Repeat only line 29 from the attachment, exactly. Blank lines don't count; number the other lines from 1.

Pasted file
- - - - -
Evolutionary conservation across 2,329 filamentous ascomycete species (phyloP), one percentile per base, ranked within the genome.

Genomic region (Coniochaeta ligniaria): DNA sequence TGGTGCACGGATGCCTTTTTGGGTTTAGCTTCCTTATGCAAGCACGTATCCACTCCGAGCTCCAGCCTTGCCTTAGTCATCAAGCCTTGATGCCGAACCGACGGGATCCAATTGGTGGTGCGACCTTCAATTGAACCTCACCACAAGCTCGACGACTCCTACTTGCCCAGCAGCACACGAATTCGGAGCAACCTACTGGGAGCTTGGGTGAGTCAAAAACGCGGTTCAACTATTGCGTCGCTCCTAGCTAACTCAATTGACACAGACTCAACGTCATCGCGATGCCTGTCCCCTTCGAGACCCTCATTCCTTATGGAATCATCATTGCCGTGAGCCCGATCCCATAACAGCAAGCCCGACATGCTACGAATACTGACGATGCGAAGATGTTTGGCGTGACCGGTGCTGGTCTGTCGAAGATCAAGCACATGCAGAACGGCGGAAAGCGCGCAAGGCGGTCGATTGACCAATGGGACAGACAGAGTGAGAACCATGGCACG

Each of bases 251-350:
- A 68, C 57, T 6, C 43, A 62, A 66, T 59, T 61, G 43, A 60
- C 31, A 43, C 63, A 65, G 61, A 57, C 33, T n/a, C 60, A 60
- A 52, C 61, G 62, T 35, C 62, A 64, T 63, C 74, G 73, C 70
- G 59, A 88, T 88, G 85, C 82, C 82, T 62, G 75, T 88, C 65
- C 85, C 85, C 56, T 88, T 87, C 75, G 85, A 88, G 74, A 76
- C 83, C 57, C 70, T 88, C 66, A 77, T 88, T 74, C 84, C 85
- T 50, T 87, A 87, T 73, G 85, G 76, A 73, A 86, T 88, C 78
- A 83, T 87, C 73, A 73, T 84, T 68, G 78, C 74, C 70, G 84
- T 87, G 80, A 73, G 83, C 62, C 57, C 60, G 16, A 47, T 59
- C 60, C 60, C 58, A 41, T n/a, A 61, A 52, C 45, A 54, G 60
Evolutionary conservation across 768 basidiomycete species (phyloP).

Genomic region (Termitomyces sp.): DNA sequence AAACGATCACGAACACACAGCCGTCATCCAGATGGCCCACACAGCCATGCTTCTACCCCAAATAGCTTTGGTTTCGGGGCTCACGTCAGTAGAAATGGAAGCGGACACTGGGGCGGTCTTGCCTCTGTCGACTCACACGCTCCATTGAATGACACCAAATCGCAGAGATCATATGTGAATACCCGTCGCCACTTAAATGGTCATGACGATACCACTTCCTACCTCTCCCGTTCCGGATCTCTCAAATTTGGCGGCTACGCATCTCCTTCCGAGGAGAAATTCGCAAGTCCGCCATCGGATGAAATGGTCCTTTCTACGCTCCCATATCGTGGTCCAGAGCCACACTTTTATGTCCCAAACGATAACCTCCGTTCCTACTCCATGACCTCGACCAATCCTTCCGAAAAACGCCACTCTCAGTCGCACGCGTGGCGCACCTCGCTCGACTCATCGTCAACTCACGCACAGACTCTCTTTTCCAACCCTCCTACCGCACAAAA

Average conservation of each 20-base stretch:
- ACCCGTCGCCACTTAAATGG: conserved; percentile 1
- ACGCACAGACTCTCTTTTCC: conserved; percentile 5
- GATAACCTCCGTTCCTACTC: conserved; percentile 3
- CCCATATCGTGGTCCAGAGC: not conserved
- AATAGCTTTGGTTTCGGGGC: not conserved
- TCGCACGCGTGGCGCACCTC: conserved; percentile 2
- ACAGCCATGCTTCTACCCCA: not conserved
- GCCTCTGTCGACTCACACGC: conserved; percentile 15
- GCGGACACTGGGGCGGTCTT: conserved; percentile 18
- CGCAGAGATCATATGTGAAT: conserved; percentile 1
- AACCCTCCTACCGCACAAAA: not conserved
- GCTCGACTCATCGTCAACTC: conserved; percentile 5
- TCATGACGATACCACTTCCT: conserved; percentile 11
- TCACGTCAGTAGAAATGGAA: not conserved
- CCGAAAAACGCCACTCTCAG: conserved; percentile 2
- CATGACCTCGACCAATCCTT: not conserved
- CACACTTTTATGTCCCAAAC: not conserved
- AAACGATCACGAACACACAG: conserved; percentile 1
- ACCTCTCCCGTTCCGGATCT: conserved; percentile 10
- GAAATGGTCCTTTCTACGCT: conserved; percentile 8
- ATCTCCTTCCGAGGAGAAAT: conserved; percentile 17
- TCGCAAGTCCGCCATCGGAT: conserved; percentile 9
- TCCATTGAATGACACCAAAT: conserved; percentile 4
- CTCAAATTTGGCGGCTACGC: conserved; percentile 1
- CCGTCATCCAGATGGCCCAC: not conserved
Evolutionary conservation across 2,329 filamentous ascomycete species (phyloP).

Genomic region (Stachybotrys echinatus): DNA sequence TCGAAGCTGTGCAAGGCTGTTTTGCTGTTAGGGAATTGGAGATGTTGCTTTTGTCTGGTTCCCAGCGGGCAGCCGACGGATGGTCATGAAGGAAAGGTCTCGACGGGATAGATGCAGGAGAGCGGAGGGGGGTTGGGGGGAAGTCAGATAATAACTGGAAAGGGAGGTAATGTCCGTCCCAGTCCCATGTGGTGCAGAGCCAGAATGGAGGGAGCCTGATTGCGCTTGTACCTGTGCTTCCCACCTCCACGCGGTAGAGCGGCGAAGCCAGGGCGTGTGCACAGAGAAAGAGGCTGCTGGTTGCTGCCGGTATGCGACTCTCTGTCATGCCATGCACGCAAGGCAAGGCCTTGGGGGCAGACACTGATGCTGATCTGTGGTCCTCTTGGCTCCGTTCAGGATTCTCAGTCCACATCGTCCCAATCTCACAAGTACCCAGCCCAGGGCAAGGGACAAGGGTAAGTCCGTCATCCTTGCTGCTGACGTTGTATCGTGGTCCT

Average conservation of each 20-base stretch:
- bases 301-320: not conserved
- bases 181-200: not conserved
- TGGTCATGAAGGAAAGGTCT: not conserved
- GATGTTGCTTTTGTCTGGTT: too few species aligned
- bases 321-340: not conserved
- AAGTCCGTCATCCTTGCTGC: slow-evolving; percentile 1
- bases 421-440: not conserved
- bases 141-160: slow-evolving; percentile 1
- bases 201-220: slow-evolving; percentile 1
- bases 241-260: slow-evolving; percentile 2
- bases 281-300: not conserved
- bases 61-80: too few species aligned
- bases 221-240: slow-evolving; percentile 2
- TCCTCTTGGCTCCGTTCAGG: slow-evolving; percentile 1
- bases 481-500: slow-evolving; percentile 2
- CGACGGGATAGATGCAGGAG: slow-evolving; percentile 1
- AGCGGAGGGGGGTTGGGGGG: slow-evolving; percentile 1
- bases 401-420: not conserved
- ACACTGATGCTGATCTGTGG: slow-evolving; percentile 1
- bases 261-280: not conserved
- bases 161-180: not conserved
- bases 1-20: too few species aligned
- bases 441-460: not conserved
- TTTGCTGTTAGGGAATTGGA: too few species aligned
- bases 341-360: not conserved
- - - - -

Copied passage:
- TCATGACGATACCACTTCCT: conserved; percentile 11